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Unwitting Propaganda and Islam vs. Human Rights

 
burt
 
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burt
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04 June 2019 10:27
 

Here is a worthwhile article, in particular regarding change in Islam, both in the past and today.

https://www.nytimes.com/2019/06/04/opinion/arabic-numerals.html

 
icehorse
 
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icehorse
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04 June 2019 13:43
 

I thought the last paragraph was worth calling out:

Here is a more realistic explanation: The early Islamic civilization was creative because it was open-minded. At least some Muslims had the urge to learn from other civilizations. There was some room for free speech, which was extraordinary for its time. That allowed the work of towering Greek philosophers such as Aristotle to be translated and discussed, theologians of different stripes to speak their minds, and scholars to find independent patronage. From the 12th century onward, however, a more uniform and less rational form of Islam was imposed by despotic caliphs and sultans. So Muslim thought turned insular, repetitive and incurious.

 
 
burt
 
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burt
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04 June 2019 17:15
 
icehorse - 04 June 2019 01:43 PM

I thought the last paragraph was worth calling out:

Here is a more realistic explanation: The early Islamic civilization was creative because it was open-minded. At least some Muslims had the urge to learn from other civilizations. There was some room for free speech, which was extraordinary for its time. That allowed the work of towering Greek philosophers such as Aristotle to be translated and discussed, theologians of different stripes to speak their minds, and scholars to find independent patronage. From the 12th century onward, however, a more uniform and less rational form of Islam was imposed by despotic caliphs and sultans. So Muslim thought turned insular, repetitive and incurious.

And that was when the civilization went into decline (the Ottoman Empire was Muslim, but it was mainly the Turks). The insular turn coincided with the Crusades, and the Mongols, outside threats.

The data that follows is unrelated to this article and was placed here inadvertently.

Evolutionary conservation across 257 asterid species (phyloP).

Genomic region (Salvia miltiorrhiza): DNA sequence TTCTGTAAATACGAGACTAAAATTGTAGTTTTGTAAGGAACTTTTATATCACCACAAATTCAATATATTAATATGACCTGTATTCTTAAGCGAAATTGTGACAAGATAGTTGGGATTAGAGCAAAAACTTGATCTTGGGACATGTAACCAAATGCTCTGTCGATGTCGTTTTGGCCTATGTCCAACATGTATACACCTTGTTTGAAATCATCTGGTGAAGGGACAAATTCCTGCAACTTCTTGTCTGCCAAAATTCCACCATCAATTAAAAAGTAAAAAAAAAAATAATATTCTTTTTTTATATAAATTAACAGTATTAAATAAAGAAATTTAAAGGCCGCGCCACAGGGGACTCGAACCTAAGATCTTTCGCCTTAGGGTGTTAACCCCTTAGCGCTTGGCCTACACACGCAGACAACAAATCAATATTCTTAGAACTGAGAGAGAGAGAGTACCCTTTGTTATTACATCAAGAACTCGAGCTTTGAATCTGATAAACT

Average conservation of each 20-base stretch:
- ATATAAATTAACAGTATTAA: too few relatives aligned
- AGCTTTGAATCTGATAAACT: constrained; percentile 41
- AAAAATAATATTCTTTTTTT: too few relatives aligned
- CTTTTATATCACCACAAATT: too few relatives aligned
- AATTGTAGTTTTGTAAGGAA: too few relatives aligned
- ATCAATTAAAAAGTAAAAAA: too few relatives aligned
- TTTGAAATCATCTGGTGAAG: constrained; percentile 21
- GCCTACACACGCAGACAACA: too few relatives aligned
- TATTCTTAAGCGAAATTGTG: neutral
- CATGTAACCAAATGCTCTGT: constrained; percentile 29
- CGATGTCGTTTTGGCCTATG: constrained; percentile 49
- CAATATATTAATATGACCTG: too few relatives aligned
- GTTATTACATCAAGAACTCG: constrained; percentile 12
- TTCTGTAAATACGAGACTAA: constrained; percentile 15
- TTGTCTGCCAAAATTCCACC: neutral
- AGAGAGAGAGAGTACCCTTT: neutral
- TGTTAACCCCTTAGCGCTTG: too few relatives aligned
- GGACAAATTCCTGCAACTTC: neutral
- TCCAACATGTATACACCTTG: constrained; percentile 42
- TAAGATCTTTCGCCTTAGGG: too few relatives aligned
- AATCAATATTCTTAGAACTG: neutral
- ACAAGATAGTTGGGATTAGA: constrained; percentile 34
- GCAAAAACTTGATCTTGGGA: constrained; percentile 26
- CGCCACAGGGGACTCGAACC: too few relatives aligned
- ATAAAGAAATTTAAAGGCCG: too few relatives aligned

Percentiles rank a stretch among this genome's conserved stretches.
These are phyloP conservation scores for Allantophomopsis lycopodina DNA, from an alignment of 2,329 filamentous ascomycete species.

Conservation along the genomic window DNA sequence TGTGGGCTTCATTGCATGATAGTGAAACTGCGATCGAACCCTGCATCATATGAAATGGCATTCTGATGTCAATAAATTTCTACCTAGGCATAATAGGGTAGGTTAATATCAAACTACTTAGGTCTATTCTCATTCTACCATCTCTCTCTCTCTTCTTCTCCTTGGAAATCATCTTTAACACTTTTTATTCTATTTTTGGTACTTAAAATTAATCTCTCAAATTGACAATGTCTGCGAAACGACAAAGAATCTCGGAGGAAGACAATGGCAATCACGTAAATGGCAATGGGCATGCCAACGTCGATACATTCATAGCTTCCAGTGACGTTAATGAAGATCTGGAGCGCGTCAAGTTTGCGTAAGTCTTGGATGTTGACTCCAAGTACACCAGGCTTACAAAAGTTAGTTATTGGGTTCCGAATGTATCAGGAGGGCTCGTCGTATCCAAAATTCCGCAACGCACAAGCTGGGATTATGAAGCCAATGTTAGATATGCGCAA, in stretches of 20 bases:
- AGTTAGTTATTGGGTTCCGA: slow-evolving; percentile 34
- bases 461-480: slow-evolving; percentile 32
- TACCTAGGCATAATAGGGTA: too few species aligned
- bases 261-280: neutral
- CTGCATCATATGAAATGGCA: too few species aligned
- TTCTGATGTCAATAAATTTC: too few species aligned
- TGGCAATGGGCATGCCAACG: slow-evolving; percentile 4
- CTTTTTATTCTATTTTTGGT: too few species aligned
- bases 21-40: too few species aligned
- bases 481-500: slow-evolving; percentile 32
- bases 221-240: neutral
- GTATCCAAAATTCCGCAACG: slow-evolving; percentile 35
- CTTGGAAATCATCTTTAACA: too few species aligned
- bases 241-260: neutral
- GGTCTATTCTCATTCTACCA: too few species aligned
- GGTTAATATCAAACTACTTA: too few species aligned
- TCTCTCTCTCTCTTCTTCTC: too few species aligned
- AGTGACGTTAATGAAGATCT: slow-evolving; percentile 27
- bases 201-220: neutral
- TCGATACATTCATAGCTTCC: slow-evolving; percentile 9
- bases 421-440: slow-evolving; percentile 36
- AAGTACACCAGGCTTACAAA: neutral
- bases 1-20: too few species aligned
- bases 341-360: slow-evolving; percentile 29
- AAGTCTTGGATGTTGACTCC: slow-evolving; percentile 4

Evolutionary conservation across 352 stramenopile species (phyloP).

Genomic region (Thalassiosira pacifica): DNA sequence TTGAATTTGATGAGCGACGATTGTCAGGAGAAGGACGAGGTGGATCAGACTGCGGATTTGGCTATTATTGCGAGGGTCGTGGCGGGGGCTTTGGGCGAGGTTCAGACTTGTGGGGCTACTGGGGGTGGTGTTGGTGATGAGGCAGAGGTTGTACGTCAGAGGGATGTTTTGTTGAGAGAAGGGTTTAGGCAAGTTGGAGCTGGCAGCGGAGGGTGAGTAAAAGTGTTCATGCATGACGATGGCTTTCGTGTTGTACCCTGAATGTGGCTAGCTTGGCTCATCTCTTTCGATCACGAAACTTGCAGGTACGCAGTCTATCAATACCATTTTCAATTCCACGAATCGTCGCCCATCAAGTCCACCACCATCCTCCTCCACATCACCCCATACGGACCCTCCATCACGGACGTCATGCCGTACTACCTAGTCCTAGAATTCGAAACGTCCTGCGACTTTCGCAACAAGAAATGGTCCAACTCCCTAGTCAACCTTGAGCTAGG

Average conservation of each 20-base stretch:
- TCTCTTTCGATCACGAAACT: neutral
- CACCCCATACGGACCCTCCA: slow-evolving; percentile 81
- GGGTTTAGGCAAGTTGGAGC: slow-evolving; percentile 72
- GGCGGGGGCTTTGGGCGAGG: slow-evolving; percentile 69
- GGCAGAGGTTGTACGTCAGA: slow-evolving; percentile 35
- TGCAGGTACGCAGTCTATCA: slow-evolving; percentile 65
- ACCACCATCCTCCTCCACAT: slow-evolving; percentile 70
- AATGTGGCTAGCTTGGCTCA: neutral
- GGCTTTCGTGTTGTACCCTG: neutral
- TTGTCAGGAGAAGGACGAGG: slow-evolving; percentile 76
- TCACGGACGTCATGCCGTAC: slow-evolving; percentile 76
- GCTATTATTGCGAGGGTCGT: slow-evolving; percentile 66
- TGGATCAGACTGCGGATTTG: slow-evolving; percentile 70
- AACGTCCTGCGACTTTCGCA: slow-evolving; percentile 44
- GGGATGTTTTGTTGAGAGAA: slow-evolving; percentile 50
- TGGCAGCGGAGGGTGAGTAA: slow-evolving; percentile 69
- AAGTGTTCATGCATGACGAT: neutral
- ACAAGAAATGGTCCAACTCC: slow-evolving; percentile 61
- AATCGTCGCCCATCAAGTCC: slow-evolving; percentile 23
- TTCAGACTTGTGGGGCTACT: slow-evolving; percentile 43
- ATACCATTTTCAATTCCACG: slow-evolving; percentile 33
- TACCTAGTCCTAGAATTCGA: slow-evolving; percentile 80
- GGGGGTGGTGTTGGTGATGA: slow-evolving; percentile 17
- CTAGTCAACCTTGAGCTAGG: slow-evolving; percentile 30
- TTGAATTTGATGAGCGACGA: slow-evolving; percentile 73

burt
 
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burt
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04 June 2019 17:16
 
icehorse - 04 June 2019 01:43 PM

I thought the last paragraph was worth calling out:

Here is a more realistic explanation: The early Islamic civilization was creative because it was open-minded. At least some Muslims had the urge to learn from other civilizations. There was some room for free speech, which was extraordinary for its time. That allowed the work of towering Greek philosophers such as Aristotle to be translated and discussed, theologians of different stripes to speak their minds, and scholars to find independent patronage. From the 12th century onward, however, a more uniform and less rational form of Islam was imposed by despotic caliphs and sultans. So Muslim thought turned insular, repetitive and incurious.

And that was when the civilization went into decline (the Ottoman Empire was Muslim, but it was mainly the Turks). The insular turn coincided with the Crusades, and the Mongols, outside threats. The Ottomans were something like Byzantium was for Rome, started off on a high but then became stagnant.

 
icehorse
 
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icehorse
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04 June 2019 18:30
 

burt:

The insular turn coincided with the Crusades, and the Mongols, outside threats

Are you suspecting that it’s not just coincidence?

My understanding is that in the early days of Islam, when a lot of conquest was happening, Muslim conquerers were very open to stealing what was the intellectual property of the day. (Of course the same can probably be said of Christian conquerers.)

 
 
burt
 
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burt
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04 June 2019 19:46
 
icehorse - 04 June 2019 06:30 PM

burt:

The insular turn coincided with the Crusades, and the Mongols, outside threats

Are you suspecting that it’s not just coincidence?

My understanding is that in the early days of Islam, when a lot of conquest was happening, Muslim conquerers were very open to stealing what was the intellectual property of the day. (Of course the same can probably be said of Christian conquerers.)

No such thing as intellectual property then. Everybody took everything, if they were particularly nice they gave credit. The only defense was if the material was well enough known. At least early on, Muslims were encouraged to become educated.

 
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